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Moths 3 by fernandovieira
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Tote Bag
Moths 3 by fernandovieira
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Moths 3 Tote Bag

Moths 3 Tote Bag
Moths 3 Tote Bag
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Moths 3 Tote Bag
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Moths 3 Tote Bag
Moths 3 Tote Bag
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Tote Bag
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Moths 3 by

Our premium Tote Bags are hand-sewn in the U.S.A. and feature a high-quality print that’ll never fade. Constructed with a premium, canvas-like material and double-stitched for quality, our totes make amazing grocery and beach bags.

  • Available in three sizes
  • Crafted with durable, lightweight poly poplin fabric
  • Double-stitched seams and stress points
  • 1” wide cotton webbing carrying strap
  • Machine washable, tumble dry low
Made to order
Each Society6 product is individually printed and assembled when you order it, so please allow 3-5 days manufacture time for your custom product.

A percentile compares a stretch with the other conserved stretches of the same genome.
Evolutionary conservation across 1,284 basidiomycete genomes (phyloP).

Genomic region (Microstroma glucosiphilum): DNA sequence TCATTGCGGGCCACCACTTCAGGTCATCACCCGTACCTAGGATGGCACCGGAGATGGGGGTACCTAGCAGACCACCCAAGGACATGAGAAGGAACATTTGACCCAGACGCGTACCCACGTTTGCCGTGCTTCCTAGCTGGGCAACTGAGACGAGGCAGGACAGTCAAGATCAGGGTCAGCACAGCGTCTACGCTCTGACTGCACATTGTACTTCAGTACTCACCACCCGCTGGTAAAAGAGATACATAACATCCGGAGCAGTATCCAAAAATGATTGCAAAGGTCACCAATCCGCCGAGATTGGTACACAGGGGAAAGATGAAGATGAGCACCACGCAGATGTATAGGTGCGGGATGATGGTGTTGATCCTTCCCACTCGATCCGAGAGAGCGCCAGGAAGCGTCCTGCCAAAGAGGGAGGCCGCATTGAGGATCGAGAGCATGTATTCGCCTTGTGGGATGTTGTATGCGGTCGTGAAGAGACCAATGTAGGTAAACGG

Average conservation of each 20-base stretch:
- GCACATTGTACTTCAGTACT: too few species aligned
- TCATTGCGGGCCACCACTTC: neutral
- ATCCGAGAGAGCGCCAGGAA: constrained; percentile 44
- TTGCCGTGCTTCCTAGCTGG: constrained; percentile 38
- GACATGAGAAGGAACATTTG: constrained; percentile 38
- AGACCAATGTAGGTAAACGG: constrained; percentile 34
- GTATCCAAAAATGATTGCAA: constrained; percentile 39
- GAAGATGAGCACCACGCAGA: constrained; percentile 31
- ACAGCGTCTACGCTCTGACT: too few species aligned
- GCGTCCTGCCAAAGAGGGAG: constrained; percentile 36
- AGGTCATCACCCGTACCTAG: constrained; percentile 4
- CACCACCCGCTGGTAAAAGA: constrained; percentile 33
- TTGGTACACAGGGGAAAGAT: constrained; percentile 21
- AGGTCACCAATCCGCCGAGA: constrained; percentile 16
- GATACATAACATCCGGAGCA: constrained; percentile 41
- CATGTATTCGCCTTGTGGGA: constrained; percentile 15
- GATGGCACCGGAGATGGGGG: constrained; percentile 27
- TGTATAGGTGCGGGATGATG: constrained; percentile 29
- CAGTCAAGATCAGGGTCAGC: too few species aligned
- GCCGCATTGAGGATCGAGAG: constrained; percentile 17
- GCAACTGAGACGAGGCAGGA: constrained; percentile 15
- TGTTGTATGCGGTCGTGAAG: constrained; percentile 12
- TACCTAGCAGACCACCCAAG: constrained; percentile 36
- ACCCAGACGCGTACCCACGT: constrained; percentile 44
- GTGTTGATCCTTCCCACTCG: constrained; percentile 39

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Moths comprise a group of insects related to butterflies, belonging to the order Lepidoptera. Most lepidopterans are moths; and there are thought to be approximately 160,000 species of moth, many of which are yet to be described. Most species of moth are nocturnal, but there are also crepuscular and diurnal species. While the butterflies form a monophyletic group, the moths, comprising the rest of the Lepidoptera, do not. Many attempts have been made to group the superfamilies of the Lepidoptera into natural groups, most of which fail because one of the two groups is not monophyletic: Microlepidoptera and Macrolepidoptera, Heterocera and Rhopalocera, Jugatae and Frenatae, Monotrysia and Ditrysia. Although the rules for distinguishing moths from butterflies are not hard and fast, one very good guiding principle is that butterflies have thin antennae and (with one exception) have small balls or clubs at the end of their antennae. Moth antennae can be quite varied in appearance, but in particular lack the club end. The divisions are named by this principle: "club-antennae" (Rhopalocera) or "varied-antennae" (Heterocera).

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Moths 3
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